Life in Prison: Battle.net

Blizzard’s launcher was actually the catalyst for this investigation, because it’s pretty well documented to be a resource hog. To be sure, were it not for Riot’s resource-guzzling monstrosity, Battle.net would win the award for ‘worst game launcher to leave running in the background.’ It spawns four processes that use a combined total of about 200-230 MB of RAM (one of the Battle.net Helper.exe tasks fluctuates a bit depending on what content is being shown for the game you have selected – yes, even when the client is minimized to the system tray) and routinely pegs the CPU to about 2-3%. Battle.net also joins the League client in keeping my GPU out of its lowest possible idle state even when minimized, though in both cases only by occasional peaks to 1-2% GPU usage. Actually, this is all an improvement from just a couple of months ago, when Battle.net could keep my CPU pegged at about 4% and caused regular ~5% GPU usage spikes. Blizzard have said they’re aware of the issues and looking to keep improving them, but frankly I think most users would have preferred the performance implications addressed before Facebook Live streaming was added. Has anyone ever intentionally used that feature? Fortunately you can simply quit Battle.net when you aren’t using it, as it both loads and closes reasonably quickly while having an option to log in automatically on a trusted computer. One oddity in that regard though: new installations on Windows 10 don’t seem to install shortcuts anywhere – neither on the desktop nor in the start menu – so you have to hunt down the program folder and create your own. Weird.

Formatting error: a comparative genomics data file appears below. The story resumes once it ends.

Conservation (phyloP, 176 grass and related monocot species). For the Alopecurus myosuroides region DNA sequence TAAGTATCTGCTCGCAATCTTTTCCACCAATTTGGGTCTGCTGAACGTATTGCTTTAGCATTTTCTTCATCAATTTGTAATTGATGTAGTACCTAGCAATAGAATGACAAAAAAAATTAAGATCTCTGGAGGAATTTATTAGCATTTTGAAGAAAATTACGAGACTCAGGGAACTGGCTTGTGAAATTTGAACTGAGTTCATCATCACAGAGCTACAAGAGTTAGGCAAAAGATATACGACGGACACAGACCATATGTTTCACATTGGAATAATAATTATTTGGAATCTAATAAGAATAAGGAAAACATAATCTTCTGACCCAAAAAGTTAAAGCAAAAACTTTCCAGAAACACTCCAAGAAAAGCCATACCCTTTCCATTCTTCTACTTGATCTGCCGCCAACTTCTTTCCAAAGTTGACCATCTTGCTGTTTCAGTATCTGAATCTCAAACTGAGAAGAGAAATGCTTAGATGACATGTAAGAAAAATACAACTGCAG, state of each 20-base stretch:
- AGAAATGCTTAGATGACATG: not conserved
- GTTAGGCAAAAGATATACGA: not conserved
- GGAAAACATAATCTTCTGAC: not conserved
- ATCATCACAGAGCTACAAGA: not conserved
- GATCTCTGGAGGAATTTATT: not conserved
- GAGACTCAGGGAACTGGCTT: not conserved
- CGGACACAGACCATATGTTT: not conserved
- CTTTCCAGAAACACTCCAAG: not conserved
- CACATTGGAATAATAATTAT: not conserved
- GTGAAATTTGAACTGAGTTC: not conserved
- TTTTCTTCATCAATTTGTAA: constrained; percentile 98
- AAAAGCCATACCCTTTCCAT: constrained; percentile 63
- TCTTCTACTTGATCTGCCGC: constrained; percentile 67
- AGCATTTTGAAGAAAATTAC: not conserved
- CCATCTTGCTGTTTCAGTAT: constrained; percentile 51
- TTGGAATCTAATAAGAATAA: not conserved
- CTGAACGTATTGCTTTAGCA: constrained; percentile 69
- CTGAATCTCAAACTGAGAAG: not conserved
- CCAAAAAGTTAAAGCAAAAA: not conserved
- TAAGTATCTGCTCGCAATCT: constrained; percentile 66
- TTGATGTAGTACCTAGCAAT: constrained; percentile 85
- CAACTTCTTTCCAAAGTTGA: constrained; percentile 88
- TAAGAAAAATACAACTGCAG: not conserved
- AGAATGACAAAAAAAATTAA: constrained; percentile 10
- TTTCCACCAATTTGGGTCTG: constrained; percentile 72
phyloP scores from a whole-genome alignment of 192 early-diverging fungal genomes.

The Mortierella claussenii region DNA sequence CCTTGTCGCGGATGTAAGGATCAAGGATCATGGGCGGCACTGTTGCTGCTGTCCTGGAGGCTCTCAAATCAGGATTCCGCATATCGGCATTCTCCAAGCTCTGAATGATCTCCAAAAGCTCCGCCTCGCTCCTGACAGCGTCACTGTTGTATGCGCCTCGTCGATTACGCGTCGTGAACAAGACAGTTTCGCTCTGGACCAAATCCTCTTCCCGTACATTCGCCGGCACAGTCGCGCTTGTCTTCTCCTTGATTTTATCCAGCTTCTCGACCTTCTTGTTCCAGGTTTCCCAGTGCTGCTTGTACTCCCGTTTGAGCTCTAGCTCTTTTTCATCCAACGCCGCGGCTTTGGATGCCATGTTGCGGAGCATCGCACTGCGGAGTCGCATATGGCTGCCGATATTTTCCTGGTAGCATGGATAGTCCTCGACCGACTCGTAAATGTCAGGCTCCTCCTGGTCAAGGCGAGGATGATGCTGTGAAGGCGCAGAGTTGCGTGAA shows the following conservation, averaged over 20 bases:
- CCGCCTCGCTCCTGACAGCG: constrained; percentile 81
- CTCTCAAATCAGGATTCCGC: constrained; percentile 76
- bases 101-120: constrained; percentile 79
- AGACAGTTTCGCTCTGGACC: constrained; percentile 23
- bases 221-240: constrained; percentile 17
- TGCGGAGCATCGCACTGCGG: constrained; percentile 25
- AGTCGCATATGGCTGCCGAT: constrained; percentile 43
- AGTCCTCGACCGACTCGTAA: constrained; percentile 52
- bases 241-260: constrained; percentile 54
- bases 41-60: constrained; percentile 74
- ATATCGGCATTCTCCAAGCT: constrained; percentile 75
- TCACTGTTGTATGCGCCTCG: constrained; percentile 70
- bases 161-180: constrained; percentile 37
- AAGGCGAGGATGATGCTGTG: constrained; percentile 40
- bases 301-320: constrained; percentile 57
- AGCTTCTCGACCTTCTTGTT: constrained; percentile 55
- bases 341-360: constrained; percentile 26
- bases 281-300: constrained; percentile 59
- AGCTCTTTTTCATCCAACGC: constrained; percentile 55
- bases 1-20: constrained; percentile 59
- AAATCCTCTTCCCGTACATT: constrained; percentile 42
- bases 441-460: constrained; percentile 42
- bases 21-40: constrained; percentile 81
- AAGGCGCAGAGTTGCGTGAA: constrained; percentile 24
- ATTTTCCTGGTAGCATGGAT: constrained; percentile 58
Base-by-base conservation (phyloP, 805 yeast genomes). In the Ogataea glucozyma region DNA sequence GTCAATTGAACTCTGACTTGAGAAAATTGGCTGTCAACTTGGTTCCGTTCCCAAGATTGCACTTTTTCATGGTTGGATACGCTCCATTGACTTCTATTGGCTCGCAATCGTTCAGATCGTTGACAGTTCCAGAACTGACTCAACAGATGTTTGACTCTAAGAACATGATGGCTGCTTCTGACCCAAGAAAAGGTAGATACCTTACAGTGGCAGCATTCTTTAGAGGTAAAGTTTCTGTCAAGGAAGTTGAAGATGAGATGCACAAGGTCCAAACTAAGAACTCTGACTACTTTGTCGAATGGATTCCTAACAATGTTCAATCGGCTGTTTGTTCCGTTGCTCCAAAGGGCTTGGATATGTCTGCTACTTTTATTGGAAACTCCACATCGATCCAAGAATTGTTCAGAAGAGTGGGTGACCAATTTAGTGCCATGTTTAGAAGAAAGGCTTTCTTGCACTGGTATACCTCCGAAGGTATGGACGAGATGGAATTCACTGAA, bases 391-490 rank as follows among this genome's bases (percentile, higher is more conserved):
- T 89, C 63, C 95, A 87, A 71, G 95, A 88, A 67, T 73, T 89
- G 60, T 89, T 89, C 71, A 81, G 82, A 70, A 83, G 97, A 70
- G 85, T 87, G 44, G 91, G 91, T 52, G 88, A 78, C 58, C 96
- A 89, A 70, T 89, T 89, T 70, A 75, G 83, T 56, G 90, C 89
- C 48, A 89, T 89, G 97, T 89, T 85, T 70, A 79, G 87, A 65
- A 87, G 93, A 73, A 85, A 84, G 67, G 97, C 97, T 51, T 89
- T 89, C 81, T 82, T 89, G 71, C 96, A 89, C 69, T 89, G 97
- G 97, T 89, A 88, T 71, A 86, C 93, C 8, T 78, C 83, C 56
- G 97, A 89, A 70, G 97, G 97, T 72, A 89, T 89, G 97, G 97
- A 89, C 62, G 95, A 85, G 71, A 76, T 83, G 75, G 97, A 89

Out on Good Behavior: Steam

Steam has improved greatly in this regard over the years, which is a good thing since Valve’s client is going to be the common thread between virtually all gamers. Steam is nearly synonymous with ‘PC gaming’ these days, and Valve has a vested interest in not drawing negative attention to the software itself that would encourage gamers to stop using it. Valve has actually achieved the lowest memory usage of the five tested clients despite running four processes themselves; at a mere 60-70 MB of RAM while idle, even the most modest gaming PC shouldn’t notice the deficit. CPU usage is also well below the average so far, with a solid 1% usage being the norm for Steam running by itself. Steam doesn’t incur any GPU usage while idle and doesn’t make you type in your password every time you log into it from the same computer. The one downside, however, is that Steam takes the longest of any of the clients to launch and log in, and is the only one to have a significant delay on being manually closed.

(Surprisingly) Not Guilty: Origin and Uplay